CASE STUDY – CHERNOBYL AFTERMATH

No Comments | November 2013

On 26th April 1986, one of the nuclear reactors at the Chernobyl power station exploded. The disaster released 100 times more radiation then the atom bombs dropped on Hiroshima and Nagasaki. It was the worst nuclear accident in history.
©Helene Demipoulpe Veilleux

The abandoned town of Pripyat was once home to the plant’s workers and their families. The town’s 49,000 inhabitants were told to leave within 36 hours after the explosion due to the incredibly high levels of radiation released, leaving behind homes once occupied by families.

The abandoned town of Pripyat was once home to the plant’s workers and their families. The town’s 49,000 inhabitants were told to leave within 36 hours after the explosion due to the incredibly high levels of radiation released, leaving behind homes once occupied by families.
©Helene Demipoulpe Veilleux

The public swimming baths were once filled with cries of excitement from children. But now the swimming pool has remained desolate for decades, as a 19- mile exclusion zone still remains around the Chernobyl plant.

The public swimming baths were once filled with cries of excitement from children. But now the swimming pool has remained desolate for decades, as a 19- mile exclusion zone still remains around the Chernobyl plant.
©Helene Demipoulpe Veilleux

Some who were forced to flee the evacuation zone suffered long-term effects including cancer and deformities.

Some who were forced to flee the evacuation zone suffered long-term effects including cancer and deformities.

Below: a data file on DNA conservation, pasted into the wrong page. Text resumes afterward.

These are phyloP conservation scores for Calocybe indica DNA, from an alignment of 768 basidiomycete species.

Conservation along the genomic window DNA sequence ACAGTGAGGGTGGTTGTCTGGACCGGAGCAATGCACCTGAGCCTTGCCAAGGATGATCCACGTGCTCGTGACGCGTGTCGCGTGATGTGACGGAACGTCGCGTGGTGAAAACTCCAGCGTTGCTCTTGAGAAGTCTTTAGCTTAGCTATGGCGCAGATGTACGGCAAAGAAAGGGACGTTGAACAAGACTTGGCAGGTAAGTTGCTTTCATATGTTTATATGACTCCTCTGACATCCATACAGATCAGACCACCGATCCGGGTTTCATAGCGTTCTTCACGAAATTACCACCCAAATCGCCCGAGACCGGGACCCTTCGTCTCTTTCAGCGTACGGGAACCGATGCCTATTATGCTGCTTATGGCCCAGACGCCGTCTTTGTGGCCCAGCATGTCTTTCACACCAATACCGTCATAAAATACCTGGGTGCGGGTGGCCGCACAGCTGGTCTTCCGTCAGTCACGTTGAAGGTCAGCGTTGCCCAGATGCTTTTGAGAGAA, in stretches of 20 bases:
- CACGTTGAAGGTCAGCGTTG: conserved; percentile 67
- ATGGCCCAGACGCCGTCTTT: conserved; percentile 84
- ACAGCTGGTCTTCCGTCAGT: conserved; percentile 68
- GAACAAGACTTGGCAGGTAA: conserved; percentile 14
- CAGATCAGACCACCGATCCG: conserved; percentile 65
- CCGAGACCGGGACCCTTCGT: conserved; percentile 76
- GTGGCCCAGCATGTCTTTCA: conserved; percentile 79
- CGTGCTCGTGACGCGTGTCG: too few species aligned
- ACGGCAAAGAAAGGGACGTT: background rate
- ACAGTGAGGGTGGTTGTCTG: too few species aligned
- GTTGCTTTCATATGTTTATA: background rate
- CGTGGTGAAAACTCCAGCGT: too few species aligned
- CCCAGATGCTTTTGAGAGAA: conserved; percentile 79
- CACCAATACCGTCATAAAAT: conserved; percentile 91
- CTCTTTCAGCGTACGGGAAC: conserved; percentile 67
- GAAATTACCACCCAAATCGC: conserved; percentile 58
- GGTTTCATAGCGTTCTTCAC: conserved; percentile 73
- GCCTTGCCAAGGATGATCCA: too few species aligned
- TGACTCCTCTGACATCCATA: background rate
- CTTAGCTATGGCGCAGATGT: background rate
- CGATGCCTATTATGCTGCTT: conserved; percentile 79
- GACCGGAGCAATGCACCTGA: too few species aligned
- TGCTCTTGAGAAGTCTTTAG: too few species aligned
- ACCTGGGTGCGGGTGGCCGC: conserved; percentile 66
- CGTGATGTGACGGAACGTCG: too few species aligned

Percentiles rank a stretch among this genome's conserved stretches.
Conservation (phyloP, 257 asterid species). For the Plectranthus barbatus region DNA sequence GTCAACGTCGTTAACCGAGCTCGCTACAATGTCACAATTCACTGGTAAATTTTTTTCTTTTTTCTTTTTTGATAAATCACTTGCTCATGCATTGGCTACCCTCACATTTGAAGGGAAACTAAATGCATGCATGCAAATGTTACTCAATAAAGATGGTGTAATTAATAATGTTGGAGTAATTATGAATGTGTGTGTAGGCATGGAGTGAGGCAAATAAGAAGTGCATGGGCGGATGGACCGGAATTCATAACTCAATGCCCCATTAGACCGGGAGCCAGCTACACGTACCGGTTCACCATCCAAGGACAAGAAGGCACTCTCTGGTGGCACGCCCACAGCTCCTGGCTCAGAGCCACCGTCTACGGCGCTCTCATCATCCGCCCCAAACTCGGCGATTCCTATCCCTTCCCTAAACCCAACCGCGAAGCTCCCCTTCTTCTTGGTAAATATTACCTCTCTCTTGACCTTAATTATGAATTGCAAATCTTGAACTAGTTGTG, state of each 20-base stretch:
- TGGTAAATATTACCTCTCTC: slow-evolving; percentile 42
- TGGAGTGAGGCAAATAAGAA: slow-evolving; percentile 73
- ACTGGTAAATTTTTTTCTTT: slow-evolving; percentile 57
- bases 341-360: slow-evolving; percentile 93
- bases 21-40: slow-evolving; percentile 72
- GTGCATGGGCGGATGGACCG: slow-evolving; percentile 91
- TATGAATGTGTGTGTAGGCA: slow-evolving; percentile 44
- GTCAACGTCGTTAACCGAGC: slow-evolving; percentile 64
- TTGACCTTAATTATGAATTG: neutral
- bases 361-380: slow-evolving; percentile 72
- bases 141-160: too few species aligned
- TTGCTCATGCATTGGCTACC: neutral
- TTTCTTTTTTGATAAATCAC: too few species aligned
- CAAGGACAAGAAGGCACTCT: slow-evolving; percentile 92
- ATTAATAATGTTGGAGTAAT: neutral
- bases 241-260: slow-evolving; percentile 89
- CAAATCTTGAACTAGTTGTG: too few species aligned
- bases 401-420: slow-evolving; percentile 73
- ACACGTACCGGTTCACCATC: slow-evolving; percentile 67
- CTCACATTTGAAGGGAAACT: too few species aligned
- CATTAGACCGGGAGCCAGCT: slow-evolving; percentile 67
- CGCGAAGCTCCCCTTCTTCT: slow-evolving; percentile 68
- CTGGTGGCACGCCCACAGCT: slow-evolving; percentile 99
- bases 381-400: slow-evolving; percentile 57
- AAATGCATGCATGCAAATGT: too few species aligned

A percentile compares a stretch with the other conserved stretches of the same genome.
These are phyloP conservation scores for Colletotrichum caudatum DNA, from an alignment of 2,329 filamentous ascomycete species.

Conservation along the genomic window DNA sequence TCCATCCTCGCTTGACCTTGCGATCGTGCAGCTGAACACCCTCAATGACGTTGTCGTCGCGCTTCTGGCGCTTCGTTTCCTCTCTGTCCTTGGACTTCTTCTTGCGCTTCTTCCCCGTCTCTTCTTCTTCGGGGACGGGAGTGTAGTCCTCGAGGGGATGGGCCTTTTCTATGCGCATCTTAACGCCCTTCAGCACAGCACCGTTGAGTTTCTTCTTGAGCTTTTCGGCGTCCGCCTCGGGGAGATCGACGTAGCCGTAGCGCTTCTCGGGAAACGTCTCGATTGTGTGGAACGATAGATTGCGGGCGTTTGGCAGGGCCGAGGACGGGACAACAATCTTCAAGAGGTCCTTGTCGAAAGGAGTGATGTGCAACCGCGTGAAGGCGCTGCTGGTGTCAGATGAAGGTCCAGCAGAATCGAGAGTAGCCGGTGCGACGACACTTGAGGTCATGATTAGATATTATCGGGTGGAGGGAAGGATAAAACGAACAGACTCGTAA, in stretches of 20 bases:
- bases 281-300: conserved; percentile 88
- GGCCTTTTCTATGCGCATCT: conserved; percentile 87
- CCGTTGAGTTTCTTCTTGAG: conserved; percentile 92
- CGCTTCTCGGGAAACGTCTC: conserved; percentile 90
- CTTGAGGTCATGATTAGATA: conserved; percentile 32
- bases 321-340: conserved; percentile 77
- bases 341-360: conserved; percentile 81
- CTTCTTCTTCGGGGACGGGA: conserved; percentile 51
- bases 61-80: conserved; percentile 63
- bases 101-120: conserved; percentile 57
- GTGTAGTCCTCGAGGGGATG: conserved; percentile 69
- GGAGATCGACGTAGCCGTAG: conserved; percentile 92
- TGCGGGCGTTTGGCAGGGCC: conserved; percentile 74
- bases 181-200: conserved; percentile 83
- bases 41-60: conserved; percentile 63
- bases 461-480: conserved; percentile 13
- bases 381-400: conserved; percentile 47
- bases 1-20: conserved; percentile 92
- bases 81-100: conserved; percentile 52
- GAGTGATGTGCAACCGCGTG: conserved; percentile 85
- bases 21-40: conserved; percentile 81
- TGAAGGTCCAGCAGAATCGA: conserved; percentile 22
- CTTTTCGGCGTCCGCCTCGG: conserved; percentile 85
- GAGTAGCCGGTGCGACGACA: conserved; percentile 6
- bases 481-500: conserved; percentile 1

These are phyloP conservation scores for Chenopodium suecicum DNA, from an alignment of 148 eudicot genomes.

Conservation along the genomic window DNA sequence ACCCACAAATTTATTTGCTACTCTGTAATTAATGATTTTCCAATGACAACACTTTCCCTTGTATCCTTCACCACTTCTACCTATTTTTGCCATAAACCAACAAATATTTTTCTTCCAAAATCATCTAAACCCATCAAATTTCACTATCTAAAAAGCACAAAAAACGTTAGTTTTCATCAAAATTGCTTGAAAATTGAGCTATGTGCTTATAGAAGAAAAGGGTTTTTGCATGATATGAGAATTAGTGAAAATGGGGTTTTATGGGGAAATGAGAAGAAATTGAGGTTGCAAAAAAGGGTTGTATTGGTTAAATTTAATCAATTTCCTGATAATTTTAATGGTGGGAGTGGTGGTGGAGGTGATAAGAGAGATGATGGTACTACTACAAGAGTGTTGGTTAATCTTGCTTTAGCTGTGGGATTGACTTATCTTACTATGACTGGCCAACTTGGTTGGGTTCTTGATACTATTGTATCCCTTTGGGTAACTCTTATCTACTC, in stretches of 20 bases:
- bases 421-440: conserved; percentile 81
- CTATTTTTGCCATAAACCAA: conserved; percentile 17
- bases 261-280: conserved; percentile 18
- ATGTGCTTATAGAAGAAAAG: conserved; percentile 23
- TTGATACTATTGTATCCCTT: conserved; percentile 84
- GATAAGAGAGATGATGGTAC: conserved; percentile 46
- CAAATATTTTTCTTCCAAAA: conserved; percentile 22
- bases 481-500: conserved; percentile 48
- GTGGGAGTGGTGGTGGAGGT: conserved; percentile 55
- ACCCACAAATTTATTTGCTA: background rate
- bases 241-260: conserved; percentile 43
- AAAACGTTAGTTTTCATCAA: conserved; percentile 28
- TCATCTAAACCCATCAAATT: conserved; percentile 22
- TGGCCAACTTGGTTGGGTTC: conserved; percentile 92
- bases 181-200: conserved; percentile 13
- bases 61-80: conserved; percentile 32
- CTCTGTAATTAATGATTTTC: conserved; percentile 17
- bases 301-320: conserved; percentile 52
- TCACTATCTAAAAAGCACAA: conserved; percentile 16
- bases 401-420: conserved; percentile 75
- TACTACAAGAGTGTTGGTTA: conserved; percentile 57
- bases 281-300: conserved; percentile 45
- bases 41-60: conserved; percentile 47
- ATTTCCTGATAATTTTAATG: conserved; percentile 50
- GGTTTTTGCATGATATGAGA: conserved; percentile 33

©Helene Demipoulpe Veilleux

Trees are seen sprouting from in between slabs.  Everyone nature can be seen gradually reclaiming its terrain

Trees are seen sprouting from in between slabs. Everyone nature can be seen gradually reclaiming its terrain
©Helene Demipoulpe Veilleux

The disaster began at Chernobyl reactor number four, when a power surge occurred during a systems test, causing a series of steam explosions and a fire which sent a plume of radioactive material into the air.

The disaster began at Chernobyl reactor number
four, when a power surge occurred during a systems test, causing a series of steam explosions and a fire which sent a plume of radioactive material into the air.
©Helene Demipoulpe Veilleux

One of the most iconic images from the town is the Ferris wheel in central Pripyat. The amusement park was due to open five days after the disaster, and thus was never used. Time appears to have stood still in a fair ground which should have seen children playing.

One of the most iconic images
from the town is the Ferris wheel in central Pripyat. The amusement park was due to open five days after the disaster, and thus was never used. Time appears to have stood still in
a fair ground which should have seen children playing.
©Helene Demipoulpe Veilleux

One of the most iconic images from the town is the Ferris wheel in central Pripyat. The amusement park was due to open five days after the disaster, and thus was never used. Time appears to have stood still in a fair ground which should have seen children playing

Scientists say that radiation will affect the Chernobyl area for 48,000 years although it will be safe enough for humans to begin repopulating the area long before then – in about 600 years.(Guardian)
©Helene Demipoulpe Veilleux

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